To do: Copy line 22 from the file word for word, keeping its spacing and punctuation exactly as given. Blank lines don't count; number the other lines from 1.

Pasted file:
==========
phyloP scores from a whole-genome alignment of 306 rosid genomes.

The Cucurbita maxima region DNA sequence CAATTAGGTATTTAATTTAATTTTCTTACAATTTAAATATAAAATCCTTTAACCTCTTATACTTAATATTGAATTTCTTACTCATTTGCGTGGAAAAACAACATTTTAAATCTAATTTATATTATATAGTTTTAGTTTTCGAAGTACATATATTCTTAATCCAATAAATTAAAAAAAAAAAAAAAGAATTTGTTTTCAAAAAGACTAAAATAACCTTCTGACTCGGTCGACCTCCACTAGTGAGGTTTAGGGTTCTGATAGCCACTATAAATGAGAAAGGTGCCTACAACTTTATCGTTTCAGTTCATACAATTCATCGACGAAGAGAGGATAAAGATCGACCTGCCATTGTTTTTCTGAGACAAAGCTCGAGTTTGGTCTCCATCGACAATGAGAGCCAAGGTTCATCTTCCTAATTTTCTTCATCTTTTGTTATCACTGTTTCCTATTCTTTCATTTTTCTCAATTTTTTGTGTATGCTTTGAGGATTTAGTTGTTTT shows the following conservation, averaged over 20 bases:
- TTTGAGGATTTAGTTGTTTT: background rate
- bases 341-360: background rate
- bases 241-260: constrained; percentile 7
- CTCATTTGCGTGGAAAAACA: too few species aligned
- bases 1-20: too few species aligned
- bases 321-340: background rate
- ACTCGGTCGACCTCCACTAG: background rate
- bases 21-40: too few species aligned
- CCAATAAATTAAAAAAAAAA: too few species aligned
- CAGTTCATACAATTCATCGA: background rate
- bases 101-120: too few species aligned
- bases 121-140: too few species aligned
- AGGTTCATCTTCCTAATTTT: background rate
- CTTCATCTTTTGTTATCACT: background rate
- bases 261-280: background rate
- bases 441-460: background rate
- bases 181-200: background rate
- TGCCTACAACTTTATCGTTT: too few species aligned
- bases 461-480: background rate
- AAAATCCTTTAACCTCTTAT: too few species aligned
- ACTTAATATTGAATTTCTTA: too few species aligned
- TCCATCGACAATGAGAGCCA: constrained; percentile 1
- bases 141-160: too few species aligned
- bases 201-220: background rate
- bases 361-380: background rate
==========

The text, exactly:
- AAAATCCTTTAACCTCTTAT: too few species aligned